Gardenias are one of the most popular and rewarding garden shrubs to grow in temperate and subtropical gardens. Their heady fragrance, masses of beautiful cream flowers from spring to autumn and glossy green leaves make a highly desirable combination for gardens, hedges or pots.

In early spring, though, gardenias can be a worry. By the end of winter, they are often looking miserable with yellow leaves and no flowers – or worse, buds that are brown and dropping.

Most gardeners have heard somewhere along the garden grapevine that gardenias need a dose of Epsom salts in spring. While this won’t hurt them, magnesium deficiency (which is what is treated with Epsom salts) is a very minor disorder.

The key to understanding how to improve the look of gardenias in early spring is to know the conditions they enjoy. Gardenias are subtropical shrubs and are related to citrus. They grow naturally in areas with mild winters and warm, moist summers.

In most parts of southern Australia, winters vary from mild to cold and even frosty. When soils are cold, gardenias wish they could relocate to Cairns or somewhere tropical. In these cold and often dry conditions, they hunker down and stop taking up nutrients. This is what leads to yellowing leaves.

With the arrival of spring, day temperatures begin to rise, but soil warming is slow. Gardenias take time to get the nutrients they need to return to their lush, green state. By late spring, however, the warm soils, balmy days and higher humidity levels see most gardenias looking far better.

Tips to boost your gardenias

Liquid feed:

In late winter and early spring, apply a liquid fertiliser for flowers - we love Sudden Impact for Roses liquid, which is great for all flowering plants - not just roses! Repeat in a fortnight. If yellow leaves persist, or leaves are looking pale with darker veins, apply Yates Iron Chelate Liquid (follow the instructions on the container) which will help to correct iron deficiency and encourage greener growth.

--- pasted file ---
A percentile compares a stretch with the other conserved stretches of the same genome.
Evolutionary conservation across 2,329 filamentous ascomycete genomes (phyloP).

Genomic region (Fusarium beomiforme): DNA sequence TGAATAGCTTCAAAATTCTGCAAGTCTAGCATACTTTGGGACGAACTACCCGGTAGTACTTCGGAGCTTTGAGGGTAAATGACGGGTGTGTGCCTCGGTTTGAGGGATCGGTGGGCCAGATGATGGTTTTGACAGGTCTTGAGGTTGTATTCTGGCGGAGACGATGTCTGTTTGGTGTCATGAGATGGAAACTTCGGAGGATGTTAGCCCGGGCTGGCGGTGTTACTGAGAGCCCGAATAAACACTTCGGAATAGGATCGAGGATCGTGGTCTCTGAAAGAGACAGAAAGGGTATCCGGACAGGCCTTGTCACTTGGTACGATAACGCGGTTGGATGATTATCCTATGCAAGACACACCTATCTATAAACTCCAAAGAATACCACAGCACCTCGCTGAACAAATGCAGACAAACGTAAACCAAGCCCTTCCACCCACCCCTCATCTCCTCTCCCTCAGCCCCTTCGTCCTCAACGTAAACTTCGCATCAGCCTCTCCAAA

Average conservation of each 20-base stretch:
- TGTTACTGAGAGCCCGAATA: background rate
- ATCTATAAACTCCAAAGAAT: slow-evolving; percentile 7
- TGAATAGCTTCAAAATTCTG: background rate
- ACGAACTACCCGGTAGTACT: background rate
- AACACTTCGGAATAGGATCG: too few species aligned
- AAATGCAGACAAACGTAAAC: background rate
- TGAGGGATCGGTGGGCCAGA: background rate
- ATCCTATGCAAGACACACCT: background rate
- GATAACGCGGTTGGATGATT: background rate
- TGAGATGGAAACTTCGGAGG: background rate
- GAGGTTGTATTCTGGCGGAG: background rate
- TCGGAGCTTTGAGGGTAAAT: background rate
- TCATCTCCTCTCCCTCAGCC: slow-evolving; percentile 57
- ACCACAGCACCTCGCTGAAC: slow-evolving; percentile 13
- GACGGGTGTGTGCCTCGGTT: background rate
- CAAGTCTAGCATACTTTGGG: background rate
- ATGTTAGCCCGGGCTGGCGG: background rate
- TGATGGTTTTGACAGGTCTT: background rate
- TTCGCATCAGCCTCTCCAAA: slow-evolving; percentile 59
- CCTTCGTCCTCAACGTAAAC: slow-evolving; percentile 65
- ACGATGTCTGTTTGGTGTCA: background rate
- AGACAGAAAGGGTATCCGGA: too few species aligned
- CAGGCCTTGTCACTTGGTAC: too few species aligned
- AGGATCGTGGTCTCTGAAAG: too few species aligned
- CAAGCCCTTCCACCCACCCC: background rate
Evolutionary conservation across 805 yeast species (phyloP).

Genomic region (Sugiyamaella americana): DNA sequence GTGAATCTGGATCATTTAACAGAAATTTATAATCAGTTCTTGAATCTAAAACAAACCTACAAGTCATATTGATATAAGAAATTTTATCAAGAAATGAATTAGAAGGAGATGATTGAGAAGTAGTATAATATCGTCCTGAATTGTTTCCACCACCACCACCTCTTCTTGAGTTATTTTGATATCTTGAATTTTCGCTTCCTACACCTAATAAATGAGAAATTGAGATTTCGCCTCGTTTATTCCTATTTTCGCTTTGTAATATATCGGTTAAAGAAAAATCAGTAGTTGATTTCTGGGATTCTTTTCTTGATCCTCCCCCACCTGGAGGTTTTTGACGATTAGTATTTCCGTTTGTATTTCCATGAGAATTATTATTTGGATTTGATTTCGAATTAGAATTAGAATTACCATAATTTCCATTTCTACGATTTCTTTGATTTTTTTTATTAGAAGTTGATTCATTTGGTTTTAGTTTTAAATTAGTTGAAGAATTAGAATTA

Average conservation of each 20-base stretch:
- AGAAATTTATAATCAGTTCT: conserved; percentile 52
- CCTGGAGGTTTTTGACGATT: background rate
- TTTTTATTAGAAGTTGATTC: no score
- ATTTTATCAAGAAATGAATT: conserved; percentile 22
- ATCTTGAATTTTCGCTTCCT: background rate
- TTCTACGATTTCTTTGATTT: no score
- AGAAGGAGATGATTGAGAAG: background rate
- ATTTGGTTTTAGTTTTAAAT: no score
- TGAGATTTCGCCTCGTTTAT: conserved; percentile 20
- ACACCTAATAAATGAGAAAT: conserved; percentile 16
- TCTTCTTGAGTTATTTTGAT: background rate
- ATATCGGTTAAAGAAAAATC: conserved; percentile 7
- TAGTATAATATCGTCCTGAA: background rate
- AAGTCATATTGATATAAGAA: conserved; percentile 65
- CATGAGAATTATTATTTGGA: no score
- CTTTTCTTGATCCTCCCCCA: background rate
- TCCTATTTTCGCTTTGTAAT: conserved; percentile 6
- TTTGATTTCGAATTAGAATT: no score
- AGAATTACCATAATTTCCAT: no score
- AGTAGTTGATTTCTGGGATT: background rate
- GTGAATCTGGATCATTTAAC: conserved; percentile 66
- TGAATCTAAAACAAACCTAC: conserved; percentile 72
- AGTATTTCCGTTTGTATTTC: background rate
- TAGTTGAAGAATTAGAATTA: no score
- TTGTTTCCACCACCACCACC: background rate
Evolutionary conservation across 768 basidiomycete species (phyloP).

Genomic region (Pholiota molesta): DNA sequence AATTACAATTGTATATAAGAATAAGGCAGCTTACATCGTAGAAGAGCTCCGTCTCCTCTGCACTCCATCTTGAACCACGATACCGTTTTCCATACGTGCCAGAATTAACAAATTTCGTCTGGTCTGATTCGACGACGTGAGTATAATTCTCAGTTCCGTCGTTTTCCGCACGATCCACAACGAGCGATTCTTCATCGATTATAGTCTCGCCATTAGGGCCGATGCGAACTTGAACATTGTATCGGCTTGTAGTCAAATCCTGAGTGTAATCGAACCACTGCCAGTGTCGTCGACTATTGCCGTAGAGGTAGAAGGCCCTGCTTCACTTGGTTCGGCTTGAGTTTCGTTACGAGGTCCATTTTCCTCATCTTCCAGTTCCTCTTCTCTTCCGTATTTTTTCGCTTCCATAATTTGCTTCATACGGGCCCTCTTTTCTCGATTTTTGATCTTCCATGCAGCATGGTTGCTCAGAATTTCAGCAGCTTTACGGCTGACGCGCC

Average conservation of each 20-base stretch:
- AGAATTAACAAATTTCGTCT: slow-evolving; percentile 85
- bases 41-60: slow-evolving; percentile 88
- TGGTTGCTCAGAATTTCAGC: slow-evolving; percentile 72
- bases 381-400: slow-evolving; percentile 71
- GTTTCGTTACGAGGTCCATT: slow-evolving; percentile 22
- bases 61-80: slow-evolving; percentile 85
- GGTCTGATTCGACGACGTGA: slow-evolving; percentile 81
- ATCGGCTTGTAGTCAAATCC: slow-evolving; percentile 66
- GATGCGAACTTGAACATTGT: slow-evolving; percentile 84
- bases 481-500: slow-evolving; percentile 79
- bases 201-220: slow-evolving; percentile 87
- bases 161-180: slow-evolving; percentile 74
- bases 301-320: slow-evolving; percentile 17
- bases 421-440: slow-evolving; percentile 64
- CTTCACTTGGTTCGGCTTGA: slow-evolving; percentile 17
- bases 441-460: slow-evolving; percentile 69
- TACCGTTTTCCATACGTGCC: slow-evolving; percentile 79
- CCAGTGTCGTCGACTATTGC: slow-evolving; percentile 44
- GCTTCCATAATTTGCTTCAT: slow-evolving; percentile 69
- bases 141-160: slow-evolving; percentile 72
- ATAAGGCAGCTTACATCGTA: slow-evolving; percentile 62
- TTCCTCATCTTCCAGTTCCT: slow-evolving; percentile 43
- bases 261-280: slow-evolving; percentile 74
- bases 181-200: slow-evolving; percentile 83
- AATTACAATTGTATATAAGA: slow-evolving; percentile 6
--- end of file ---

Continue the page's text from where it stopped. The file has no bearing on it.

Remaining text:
Slow release feed:

In addition to the liquid food, scatter slow-release fertiliser around your plants. There are plenty of special formulations for gardenias on the market, but our favourite is Kahoona. Alternatively, you can use any product that's formulated for flowering plants or citrus. This fertiliser will kick in to feed the plant as conditions warm. Feed again in summer and autumn.


If the soil is dry, water gardenias well making sure that the water is soaking in around the roots. Water regularly when conditions are dry. If soils are hard to wet, mix a soil wetting agent into the watering can - Wettasoil is a great option for this.

Add organic matter:

Spread a few spades of composted cow manure or compost under the plants as mulch – organic matter helps improve soil condition, which leads to better growth.

Remove old buds:

Buds formed in late autumn often fail to open. Remove these to make way for new flowers.

Check for pests:

Check for waxy brown or white scale on the backs of leaves and on stems. Ants on the plant or a skin of black sooty mould on the leaves indicate the plant has scale. Spray with horticultural oil.


Potted gardenias that have been in the same pot for two or three years can be repotted in spring into a larger pot with fresh, good quality potting mix. For the happiest gardenias, we suggest you choose a premium mix that's specially formulated for gardenias, such as Supersoil Professional Gardenia, Camellia and Azalea Potting and Planting Mix.

Chewed buds:

Weevils hide in the soil and feed on new buds and leaves. Use a torch to check plants at night and squash any found. With good feeding and regular watering, most plants will outgrow the damage.


If pruning is needed to tidy or shape the plant, it can be done at any stage during the warmer months. The gardenia will quickly put on new growth, but remember - pruning delays flowering.